As the blockbuster “Henri Matisse: The Cut-Outs” moves into its final weeks at the Museum of Modern Art, we look back to the first time the museum held a major show of Matisse’s work. The retrospective, MoMA’s 13th exhibition, ran from November 3 to December 6 , 1931, and included 162 works. (Matisse did not start making his cut-outs until the late ’40s, so they were not included in the show.) In the exhibition’s first week, ARTnews, then a weekly, called it an “intelligent and revealing selection,” albeit one with work that varied in quality. Ralph Flint’s thoughts on the show follow in full below.
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“Matisse Exhibit Opens Season at Modern Museum”
By Ralph Flint
Important Works in All Styles Included in Most Complete Matisse Showing Ever Held in the United States.
The retrospective exhibition of the works of Henri Matisse that inaugurates the Museum of Modern Art’s third season fairly bristles with the attendant excitements of success. Following hard upon the triumphant demonstration of his art that formed the climax of the Paris art season last spring this fifth—and most comprehensive—showing in America is practically a bestowal of final honors, made doubly conclusive by being accorded with the artist’s own time by New York’s most representative and glamorous body of art lovers. This new acclamation, plus the highly flattering commission by the Barnes Foundation, leaves little to be added in the way of public acceptance in America. His success is sure on both sides of the Atlantic. He has triumphed in his own time—more so perhaps than any of his contemporaries. He has made a success of his art and an art of his success. He will doubtless be thronged during the next few weeks by eager hordes of impressionable folk taking him in with perhaps more gusto than understanding. His stock will be sent sky-rocketing, and those dealers lucky enough to have even an option on one of his canvases will be reaping their reward.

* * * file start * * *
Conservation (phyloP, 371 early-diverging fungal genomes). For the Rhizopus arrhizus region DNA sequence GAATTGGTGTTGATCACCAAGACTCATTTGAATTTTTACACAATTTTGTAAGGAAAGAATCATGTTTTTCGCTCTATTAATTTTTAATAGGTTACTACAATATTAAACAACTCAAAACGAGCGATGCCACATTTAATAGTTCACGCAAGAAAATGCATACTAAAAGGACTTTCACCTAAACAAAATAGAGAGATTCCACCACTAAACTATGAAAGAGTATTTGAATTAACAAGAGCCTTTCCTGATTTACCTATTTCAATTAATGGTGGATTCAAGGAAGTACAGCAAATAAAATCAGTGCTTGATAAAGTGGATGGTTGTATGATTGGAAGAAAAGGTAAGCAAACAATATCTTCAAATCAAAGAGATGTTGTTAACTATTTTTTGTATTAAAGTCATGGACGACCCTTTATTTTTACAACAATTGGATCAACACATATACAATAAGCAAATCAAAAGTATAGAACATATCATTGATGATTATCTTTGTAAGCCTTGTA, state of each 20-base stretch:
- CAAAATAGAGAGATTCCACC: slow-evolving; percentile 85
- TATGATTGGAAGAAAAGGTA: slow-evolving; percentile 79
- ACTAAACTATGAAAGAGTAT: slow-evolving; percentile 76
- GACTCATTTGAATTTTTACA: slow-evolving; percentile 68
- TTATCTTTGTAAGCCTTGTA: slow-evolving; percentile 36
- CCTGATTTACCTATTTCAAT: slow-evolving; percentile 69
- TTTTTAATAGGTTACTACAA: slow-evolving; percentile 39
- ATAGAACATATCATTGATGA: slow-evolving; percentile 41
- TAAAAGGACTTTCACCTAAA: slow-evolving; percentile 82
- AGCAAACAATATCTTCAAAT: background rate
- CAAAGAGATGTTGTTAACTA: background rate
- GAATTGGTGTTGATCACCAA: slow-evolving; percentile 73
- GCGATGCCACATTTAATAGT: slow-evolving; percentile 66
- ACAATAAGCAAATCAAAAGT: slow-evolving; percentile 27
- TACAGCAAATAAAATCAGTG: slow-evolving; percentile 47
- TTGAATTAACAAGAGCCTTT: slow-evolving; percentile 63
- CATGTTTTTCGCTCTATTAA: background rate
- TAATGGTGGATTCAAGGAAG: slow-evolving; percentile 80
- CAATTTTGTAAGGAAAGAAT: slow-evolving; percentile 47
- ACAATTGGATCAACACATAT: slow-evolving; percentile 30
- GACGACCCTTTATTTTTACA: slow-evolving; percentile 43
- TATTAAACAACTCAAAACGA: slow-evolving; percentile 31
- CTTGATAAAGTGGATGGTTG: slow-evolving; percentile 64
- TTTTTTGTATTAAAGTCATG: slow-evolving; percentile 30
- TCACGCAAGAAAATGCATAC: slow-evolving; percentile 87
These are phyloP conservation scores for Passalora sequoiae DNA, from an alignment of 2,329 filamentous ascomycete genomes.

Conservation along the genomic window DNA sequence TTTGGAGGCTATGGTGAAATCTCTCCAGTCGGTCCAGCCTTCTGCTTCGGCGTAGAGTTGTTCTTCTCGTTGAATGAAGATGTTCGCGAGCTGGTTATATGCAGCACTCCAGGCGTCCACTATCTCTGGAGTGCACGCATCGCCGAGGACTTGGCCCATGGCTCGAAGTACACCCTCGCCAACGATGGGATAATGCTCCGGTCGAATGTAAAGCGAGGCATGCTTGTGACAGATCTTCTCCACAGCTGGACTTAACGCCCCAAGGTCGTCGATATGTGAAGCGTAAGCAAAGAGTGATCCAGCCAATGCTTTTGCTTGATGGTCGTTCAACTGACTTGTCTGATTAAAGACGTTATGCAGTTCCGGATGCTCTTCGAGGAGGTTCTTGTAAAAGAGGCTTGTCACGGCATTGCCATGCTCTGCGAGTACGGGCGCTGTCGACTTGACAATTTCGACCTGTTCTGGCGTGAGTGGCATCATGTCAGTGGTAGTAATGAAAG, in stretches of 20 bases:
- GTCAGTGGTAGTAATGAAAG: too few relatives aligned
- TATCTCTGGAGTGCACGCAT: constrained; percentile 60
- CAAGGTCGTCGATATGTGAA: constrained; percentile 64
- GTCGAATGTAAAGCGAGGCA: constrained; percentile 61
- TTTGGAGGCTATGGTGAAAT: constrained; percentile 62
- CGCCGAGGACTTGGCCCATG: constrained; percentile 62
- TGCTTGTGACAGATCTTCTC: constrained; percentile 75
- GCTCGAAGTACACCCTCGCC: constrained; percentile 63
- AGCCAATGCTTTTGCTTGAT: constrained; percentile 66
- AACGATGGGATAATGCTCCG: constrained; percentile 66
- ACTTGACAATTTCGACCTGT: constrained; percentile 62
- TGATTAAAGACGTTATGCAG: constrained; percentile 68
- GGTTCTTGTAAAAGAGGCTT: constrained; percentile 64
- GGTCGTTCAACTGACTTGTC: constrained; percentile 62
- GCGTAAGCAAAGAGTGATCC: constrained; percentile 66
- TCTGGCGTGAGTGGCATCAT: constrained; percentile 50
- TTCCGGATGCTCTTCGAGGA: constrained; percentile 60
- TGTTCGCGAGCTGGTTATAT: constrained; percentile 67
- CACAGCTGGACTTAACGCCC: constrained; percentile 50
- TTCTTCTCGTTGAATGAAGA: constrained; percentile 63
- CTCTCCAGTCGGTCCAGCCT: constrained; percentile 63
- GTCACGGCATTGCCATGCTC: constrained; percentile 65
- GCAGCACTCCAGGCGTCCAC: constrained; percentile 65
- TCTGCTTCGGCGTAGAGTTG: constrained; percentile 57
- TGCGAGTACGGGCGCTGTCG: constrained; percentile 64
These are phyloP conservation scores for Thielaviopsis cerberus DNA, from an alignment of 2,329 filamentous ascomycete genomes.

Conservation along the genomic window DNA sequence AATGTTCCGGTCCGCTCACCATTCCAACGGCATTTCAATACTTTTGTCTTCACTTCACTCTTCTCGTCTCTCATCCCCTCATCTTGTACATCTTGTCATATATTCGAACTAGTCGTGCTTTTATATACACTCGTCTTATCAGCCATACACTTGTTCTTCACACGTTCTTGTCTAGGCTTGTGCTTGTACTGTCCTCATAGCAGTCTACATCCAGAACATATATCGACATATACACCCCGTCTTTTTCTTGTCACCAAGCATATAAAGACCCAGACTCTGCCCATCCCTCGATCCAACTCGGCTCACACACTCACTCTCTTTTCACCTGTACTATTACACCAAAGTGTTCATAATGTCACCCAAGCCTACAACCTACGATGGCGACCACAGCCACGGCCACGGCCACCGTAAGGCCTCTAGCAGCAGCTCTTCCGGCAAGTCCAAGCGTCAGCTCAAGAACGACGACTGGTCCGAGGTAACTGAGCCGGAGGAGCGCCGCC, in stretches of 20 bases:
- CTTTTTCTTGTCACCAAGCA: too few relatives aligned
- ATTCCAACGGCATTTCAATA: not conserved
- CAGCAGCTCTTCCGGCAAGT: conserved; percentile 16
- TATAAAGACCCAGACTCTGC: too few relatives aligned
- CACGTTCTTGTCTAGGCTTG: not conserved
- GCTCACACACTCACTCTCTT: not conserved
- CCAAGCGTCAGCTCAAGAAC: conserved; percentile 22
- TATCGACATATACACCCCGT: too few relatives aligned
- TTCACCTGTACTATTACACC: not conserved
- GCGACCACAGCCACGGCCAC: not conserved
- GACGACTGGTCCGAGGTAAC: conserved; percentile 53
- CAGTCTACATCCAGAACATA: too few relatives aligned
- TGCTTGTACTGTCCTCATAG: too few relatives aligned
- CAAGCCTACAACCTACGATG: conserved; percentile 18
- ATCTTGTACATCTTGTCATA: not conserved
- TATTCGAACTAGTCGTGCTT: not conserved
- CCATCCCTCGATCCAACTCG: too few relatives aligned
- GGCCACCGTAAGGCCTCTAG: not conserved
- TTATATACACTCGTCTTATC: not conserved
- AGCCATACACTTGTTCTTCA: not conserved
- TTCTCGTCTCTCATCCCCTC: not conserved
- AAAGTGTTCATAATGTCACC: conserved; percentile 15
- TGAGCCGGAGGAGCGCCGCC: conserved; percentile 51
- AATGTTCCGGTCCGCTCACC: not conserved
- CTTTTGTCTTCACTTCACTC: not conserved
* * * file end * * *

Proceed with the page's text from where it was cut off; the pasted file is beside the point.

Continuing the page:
Already Matisse has provoked a very considerable bibliography. But, despite his terrific popularity, he remains a rather disquieting disciple of modernism. Not all of his varied output is of equal merit, although historically it is all of importance as illustrating the way the various winds have veered about the Paris studios these past twenty years. Since the French have a way of secretly welding together the various links in their historic chain of pictorial accomplishment, there will be little chance for future criterions to seriously affect his ranking. He has doubtless swayed his contemporaries into more daring digressions of thought than any other member of the School of Paris group with the single exception of Picasso. His sensation-seeking brush has quickened many a brother artist into new flights of fancy. He has served as driving wedge to weaken those stubborn walls that stand in the way of all insurgent investigation. And yet, withal, he has remained a brilliant but signally uninspired master. He has played the art game with skill and courage, sustained from step to step by the growing success that has attended him. His giddiest flights have, however, seldom been sustained. He has veered this way and that, trying his hand at various styles of expression, but all the while remaining at heart a still-life painter of the first order.